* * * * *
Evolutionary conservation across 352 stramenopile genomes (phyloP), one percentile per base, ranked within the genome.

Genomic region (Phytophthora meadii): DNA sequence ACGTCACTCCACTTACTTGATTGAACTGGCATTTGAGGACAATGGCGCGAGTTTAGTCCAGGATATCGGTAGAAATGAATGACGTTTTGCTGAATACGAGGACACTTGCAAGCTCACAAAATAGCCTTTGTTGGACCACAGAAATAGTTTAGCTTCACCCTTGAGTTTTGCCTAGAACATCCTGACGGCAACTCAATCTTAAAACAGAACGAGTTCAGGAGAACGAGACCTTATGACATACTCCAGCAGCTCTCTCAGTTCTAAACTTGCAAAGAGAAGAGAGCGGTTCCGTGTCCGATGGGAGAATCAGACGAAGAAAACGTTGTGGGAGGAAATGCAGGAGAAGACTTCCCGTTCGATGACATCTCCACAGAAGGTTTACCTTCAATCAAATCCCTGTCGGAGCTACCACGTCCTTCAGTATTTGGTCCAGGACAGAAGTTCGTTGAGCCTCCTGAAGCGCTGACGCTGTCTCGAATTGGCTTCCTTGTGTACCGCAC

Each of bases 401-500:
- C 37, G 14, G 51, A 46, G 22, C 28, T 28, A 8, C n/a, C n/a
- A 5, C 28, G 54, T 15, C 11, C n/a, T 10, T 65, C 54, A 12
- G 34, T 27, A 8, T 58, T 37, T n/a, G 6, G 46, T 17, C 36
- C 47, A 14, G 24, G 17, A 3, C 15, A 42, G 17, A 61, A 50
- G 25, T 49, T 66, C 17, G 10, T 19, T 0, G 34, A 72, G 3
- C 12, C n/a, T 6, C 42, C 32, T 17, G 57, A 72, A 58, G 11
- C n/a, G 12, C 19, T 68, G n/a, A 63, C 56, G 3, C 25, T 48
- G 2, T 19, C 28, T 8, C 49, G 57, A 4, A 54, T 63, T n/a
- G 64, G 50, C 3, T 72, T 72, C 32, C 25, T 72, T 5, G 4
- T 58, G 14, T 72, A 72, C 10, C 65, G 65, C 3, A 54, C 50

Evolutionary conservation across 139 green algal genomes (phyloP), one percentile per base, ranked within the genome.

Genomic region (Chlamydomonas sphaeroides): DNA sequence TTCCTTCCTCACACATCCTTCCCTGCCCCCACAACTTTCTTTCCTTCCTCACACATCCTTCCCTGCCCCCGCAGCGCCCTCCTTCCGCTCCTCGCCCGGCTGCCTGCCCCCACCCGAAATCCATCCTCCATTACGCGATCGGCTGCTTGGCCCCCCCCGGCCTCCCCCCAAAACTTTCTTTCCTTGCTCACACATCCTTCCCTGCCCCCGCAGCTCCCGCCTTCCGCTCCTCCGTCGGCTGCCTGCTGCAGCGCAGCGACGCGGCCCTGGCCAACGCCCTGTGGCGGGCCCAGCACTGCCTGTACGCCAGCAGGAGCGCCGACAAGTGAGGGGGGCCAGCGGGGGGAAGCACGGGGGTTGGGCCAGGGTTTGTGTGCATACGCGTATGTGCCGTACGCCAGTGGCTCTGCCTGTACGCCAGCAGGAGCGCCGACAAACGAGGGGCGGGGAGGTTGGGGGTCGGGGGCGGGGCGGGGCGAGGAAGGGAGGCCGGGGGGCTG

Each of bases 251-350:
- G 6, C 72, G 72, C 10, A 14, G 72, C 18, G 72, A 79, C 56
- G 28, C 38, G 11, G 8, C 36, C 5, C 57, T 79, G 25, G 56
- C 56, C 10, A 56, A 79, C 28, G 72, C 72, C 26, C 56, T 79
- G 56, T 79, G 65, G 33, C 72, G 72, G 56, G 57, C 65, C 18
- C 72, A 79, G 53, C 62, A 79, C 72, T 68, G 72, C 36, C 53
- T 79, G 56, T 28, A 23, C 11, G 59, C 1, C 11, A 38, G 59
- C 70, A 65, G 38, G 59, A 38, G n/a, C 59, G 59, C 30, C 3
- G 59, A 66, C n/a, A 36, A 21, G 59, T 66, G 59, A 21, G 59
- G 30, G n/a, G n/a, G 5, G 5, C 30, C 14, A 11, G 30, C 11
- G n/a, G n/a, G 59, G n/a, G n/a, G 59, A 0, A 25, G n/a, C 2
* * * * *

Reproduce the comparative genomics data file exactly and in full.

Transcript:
Evolutionary conservation across 352 stramenopile genomes (phyloP), one percentile per base, ranked within the genome.

Genomic region (Phytophthora meadii): DNA sequence ACGTCACTCCACTTACTTGATTGAACTGGCATTTGAGGACAATGGCGCGAGTTTAGTCCAGGATATCGGTAGAAATGAATGACGTTTTGCTGAATACGAGGACACTTGCAAGCTCACAAAATAGCCTTTGTTGGACCACAGAAATAGTTTAGCTTCACCCTTGAGTTTTGCCTAGAACATCCTGACGGCAACTCAATCTTAAAACAGAACGAGTTCAGGAGAACGAGACCTTATGACATACTCCAGCAGCTCTCTCAGTTCTAAACTTGCAAAGAGAAGAGAGCGGTTCCGTGTCCGATGGGAGAATCAGACGAAGAAAACGTTGTGGGAGGAAATGCAGGAGAAGACTTCCCGTTCGATGACATCTCCACAGAAGGTTTACCTTCAATCAAATCCCTGTCGGAGCTACCACGTCCTTCAGTATTTGGTCCAGGACAGAAGTTCGTTGAGCCTCCTGAAGCGCTGACGCTGTCTCGAATTGGCTTCCTTGTGTACCGCAC

Each of bases 401-500:
- C 37, G 14, G 51, A 46, G 22, C 28, T 28, A 8, C n/a, C n/a
- A 5, C 28, G 54, T 15, C 11, C n/a, T 10, T 65, C 54, A 12
- G 34, T 27, A 8, T 58, T 37, T n/a, G 6, G 46, T 17, C 36
- C 47, A 14, G 24, G 17, A 3, C 15, A 42, G 17, A 61, A 50
- G 25, T 49, T 66, C 17, G 10, T 19, T 0, G 34, A 72, G 3
- C 12, C n/a, T 6, C 42, C 32, T 17, G 57, A 72, A 58, G 11
- C n/a, G 12, C 19, T 68, G n/a, A 63, C 56, G 3, C 25, T 48
- G 2, T 19, C 28, T 8, C 49, G 57, A 4, A 54, T 63, T n/a
- G 64, G 50, C 3, T 72, T 72, C 32, C 25, T 72, T 5, G 4
- T 58, G 14, T 72, A 72, C 10, C 65, G 65, C 3, A 54, C 50

Evolutionary conservation across 139 green algal genomes (phyloP), one percentile per base, ranked within the genome.

Genomic region (Chlamydomonas sphaeroides): DNA sequence TTCCTTCCTCACACATCCTTCCCTGCCCCCACAACTTTCTTTCCTTCCTCACACATCCTTCCCTGCCCCCGCAGCGCCCTCCTTCCGCTCCTCGCCCGGCTGCCTGCCCCCACCCGAAATCCATCCTCCATTACGCGATCGGCTGCTTGGCCCCCCCCGGCCTCCCCCCAAAACTTTCTTTCCTTGCTCACACATCCTTCCCTGCCCCCGCAGCTCCCGCCTTCCGCTCCTCCGTCGGCTGCCTGCTGCAGCGCAGCGACGCGGCCCTGGCCAACGCCCTGTGGCGGGCCCAGCACTGCCTGTACGCCAGCAGGAGCGCCGACAAGTGAGGGGGGCCAGCGGGGGGAAGCACGGGGGTTGGGCCAGGGTTTGTGTGCATACGCGTATGTGCCGTACGCCAGTGGCTCTGCCTGTACGCCAGCAGGAGCGCCGACAAACGAGGGGCGGGGAGGTTGGGGGTCGGGGGCGGGGCGGGGCGAGGAAGGGAGGCCGGGGGGCTG

Each of bases 251-350:
- G 6, C 72, G 72, C 10, A 14, G 72, C 18, G 72, A 79, C 56
- G 28, C 38, G 11, G 8, C 36, C 5, C 57, T 79, G 25, G 56
- C 56, C 10, A 56, A 79, C 28, G 72, C 72, C 26, C 56, T 79
- G 56, T 79, G 65, G 33, C 72, G 72, G 56, G 57, C 65, C 18
- C 72, A 79, G 53, C 62, A 79, C 72, T 68, G 72, C 36, C 53
- T 79, G 56, T 28, A 23, C 11, G 59, C 1, C 11, A 38, G 59
- C 70, A 65, G 38, G 59, A 38, G n/a, C 59, G 59, C 30, C 3
- G 59, A 66, C n/a, A 36, A 21, G 59, T 66, G 59, A 21, G 59
- G 30, G n/a, G n/a, G 5, G 5, C 30, C 14, A 11, G 30, C 11
- G n/a, G n/a, G 59, G n/a, G n/a, G 59, A 0, A 25, G n/a, C 2